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Please use this identifier to cite or link to this item: http://arks.princeton.edu/ark:/88435/dsp01z890rx378
Title: Formation and Simulation of Tunable Dimples on the Surface of a Symmetrical Airfoil
Authors: Crone, Cassidy
Advisors: Kosmrlj, Andrej
Department: Mechanical and Aerospace Engineering
Class Year: 2021
Abstract: As commercial and private flight has become more widespread, efficiency and high-performance standards for aircraft are more important than ever. Dimpled services have been proven to reduce drag and improve aerodynamic performance for many simple geometries, as most commonly seen with golf balls. New research has also developed a method to tune these surfaces to maximize drag reduction in different flow conditions by changing the surface dimpling pattern. However, there is limited research into the use of tunable surface dimpling applied to more complex geometries. This thesis project seeks to study the formation and tunability of dimpling patterns on the surface of a NACA 0018 airfoil composed of a thin, stiff outer shell and a soft inner layer. PTC Creo 7.0 was used to design models of a NACA 0018 airfoil and a spherical test case to simulate the formation of wrinkles or dimples on the objects’ surface. The CAD models created in Creo were analyzed with Creo’s built-in simulation software to undergo static and buckling analyses with an applied pressure load over the model surface. After running static and buckling analysis on the models, dimpling in select locations consistent with predicted values was observed on the sphere model; however, despite repeated attempts to simulate wrinkling on the airfoil surface, no dimples or wrinkles were observed in the simulations performed. With further simulations and physical experimentation using this project as a starting point, there are many possibilities for studying how tunable dimples form on complex geometries and their application to drag reduction in the aviation industry.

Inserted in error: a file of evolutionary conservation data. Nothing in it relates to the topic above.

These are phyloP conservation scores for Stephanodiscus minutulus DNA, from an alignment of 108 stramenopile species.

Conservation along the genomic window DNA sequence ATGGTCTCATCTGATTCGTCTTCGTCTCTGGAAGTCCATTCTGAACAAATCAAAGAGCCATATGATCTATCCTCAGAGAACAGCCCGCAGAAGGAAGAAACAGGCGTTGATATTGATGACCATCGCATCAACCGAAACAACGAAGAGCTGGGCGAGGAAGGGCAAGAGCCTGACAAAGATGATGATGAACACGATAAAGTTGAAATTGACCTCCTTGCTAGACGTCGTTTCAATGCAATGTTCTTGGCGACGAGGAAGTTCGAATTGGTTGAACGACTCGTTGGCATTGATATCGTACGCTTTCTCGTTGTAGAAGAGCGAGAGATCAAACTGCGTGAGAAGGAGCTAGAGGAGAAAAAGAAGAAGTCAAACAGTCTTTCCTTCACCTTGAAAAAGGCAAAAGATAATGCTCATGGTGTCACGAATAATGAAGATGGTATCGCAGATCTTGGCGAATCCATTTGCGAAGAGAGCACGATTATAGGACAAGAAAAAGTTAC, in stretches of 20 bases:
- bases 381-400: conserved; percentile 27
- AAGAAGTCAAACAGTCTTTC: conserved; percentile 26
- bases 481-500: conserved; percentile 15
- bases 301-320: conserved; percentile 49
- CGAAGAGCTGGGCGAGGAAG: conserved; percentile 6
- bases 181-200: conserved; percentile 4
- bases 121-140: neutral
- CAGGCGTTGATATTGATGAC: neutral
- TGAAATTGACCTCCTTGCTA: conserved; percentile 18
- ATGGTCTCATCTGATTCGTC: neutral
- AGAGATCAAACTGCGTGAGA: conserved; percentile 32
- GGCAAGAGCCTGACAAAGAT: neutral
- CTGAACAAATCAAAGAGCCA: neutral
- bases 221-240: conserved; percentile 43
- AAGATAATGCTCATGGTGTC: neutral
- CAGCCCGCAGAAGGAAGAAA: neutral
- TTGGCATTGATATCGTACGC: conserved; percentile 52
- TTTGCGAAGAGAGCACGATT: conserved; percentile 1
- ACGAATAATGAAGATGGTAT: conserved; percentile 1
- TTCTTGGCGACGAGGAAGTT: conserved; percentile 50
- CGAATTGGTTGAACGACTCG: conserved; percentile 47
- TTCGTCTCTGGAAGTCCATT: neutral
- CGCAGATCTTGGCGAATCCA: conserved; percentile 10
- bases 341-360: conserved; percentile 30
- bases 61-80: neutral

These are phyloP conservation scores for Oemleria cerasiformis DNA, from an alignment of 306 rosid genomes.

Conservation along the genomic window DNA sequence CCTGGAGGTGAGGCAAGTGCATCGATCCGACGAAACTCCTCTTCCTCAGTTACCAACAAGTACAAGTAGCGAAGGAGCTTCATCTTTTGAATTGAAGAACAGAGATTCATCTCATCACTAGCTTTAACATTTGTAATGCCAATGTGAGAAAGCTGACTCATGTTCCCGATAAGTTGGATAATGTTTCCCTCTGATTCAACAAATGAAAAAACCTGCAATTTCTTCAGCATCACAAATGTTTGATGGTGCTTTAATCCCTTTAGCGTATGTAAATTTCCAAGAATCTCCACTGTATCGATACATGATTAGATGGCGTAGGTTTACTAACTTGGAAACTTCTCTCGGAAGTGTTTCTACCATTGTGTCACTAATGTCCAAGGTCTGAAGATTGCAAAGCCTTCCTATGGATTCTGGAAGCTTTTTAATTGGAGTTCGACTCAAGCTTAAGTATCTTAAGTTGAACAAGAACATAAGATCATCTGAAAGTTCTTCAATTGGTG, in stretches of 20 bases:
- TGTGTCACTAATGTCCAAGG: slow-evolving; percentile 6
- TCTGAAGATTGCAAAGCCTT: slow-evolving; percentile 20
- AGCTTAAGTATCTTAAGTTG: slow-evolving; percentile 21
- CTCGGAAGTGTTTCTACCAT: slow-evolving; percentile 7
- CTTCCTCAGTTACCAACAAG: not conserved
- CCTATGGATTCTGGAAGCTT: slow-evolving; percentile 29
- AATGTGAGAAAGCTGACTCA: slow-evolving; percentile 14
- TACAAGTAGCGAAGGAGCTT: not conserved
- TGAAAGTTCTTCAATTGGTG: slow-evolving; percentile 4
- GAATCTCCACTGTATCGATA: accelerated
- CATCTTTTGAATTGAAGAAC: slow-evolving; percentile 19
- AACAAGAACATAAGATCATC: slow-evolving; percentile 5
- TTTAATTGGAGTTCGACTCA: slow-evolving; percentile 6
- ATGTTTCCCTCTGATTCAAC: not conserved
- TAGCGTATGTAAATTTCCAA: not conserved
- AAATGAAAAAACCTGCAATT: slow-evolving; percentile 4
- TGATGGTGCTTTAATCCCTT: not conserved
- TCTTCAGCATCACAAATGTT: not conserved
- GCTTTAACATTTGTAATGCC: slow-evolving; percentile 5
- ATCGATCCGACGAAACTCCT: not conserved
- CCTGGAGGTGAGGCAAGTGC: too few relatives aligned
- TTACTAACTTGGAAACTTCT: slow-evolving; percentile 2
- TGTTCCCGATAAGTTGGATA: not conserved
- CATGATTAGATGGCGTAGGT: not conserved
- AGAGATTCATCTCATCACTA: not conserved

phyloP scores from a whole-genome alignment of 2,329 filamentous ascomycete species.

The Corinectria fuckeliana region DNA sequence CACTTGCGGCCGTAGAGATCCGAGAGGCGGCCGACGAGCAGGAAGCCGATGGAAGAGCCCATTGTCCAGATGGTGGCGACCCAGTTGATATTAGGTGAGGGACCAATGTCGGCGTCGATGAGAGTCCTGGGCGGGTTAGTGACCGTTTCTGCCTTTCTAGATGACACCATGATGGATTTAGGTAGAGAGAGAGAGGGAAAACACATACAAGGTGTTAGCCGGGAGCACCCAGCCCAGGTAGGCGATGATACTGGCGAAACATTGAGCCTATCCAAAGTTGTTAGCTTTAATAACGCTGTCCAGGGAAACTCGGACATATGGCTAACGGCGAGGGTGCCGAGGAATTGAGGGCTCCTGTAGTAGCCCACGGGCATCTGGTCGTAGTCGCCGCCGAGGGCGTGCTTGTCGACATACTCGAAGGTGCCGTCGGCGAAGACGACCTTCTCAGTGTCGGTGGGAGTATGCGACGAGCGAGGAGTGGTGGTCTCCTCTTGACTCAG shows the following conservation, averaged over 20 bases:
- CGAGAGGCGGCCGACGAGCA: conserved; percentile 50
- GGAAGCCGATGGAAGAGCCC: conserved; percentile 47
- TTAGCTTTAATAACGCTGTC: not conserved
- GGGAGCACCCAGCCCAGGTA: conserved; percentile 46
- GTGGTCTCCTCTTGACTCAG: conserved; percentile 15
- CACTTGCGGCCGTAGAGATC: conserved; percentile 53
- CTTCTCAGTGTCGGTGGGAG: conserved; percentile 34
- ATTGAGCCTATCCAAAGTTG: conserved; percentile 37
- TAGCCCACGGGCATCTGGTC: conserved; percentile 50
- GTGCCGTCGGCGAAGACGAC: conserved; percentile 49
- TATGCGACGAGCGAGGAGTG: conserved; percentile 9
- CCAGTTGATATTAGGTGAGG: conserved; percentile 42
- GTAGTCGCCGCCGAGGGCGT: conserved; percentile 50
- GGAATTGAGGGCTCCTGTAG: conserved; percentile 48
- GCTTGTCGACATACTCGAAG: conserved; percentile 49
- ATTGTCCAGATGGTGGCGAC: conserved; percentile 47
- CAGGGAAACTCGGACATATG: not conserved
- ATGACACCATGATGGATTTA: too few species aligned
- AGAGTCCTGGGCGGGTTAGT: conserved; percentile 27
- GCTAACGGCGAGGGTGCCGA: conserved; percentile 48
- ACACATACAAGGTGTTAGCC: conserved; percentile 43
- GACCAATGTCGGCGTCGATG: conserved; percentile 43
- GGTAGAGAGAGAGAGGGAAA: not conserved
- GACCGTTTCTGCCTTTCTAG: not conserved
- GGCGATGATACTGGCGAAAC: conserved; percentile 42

URI: http://arks.princeton.edu/ark:/88435/dsp01z890rx378
Type of Material: Princeton University Senior Theses
Language: en
Appears in Collections:Mechanical and Aerospace Engineering, 1924-2021

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